The Charlottesville Police Department was ill-prepared, lacked proper training and devised a flawed plan for responding to the white supremacist rally that rocked the city in August, leading to “disastrous results,” including the death of a counterprotester and many injuries, according to an independent review commissioned by the city that was released Friday.
The unsparing, 207-page report was prepared by Timothy Heaphy, a former U.S. attorney for the Western District of Virginia whose law firm, Hunton & Williams, was hired by Charlottesville to assess the city’s response to three separate white supremacist events in the city this year. Although the police department received the bulk of the blame, the report also criticized actions by the Charlottesville City Council, attorneys from the city and state, the University of Virginia and the Virginia State Police.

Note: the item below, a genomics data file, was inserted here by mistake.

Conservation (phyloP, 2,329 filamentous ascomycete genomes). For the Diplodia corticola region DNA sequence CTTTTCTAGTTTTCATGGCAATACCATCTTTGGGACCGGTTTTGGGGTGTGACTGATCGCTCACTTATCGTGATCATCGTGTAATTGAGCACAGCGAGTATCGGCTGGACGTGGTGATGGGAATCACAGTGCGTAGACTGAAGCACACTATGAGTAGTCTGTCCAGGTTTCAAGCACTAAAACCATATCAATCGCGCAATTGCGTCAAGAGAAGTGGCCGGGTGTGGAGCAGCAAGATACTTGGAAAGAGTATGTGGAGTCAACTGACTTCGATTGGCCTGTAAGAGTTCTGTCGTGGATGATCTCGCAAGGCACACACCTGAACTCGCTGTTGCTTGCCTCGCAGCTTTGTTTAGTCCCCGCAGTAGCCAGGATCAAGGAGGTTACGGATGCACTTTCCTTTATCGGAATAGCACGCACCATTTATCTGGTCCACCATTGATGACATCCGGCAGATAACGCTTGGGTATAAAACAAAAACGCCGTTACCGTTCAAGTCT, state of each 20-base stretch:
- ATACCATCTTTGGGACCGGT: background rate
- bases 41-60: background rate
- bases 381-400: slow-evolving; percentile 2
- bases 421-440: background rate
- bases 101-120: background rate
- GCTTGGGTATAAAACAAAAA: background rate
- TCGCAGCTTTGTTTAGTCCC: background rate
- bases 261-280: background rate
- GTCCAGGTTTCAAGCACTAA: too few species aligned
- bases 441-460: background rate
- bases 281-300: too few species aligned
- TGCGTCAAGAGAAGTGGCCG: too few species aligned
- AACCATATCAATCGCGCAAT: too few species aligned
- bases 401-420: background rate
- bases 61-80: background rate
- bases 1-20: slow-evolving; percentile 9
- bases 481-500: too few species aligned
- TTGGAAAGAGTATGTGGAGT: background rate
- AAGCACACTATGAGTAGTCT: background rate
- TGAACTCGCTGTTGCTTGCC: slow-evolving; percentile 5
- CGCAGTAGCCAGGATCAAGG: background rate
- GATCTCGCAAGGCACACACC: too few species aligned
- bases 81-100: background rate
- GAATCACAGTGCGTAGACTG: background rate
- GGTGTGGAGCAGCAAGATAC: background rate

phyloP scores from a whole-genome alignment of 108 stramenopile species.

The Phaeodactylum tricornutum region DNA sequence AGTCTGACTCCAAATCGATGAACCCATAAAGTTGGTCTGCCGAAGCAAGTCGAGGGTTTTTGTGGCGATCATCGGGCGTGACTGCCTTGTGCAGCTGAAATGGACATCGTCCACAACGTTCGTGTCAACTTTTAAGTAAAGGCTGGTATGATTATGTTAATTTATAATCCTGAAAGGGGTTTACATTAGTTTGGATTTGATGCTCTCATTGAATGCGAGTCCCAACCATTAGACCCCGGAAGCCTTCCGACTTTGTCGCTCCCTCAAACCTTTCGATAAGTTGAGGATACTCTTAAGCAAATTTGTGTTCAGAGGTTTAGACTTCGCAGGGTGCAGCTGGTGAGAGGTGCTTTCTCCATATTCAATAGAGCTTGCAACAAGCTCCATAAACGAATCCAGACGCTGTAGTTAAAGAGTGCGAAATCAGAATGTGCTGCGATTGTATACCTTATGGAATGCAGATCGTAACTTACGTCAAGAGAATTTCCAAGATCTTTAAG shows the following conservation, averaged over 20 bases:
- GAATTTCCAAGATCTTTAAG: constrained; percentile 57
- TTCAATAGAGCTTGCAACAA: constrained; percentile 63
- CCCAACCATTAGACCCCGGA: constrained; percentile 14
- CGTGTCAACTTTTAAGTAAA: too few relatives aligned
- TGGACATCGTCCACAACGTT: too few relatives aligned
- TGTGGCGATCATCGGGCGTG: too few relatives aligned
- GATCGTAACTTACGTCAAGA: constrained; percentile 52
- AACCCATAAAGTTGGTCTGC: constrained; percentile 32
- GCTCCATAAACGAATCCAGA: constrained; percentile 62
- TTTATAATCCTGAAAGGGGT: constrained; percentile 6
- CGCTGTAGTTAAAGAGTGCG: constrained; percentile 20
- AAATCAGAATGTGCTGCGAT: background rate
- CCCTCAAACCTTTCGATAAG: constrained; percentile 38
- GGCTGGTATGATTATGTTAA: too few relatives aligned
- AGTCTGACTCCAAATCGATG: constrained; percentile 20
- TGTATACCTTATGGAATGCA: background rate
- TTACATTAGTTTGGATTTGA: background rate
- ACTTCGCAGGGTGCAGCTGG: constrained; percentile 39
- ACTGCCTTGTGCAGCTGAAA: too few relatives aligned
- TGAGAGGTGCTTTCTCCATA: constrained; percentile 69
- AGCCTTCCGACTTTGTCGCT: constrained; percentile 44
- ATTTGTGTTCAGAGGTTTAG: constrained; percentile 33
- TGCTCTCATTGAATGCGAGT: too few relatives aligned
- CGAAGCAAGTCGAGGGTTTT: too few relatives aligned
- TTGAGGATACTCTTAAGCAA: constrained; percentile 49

Although the review also looked at how the city prepared for and handled a Ku Klux Klan rally on July 8 and protests led by white nationalists Richard Spencer and Jason Kessler in mid-May, most of the report dealt with the city’s failed planning and handling of the weekend of Aug. 11-12. That is when hundreds of neo-Nazis and white supremacists and their opponents battled in Charlottesville at the Unite the Right rally held to oppose the planned removal of a Robert E. Lee statue from Emancipation Park.
The racial violence and hatred displayed in Charlottesville attracted worldwide attention that was heightened a few days later when President Trump said the white supremacists who marched there included “some very fine people.”
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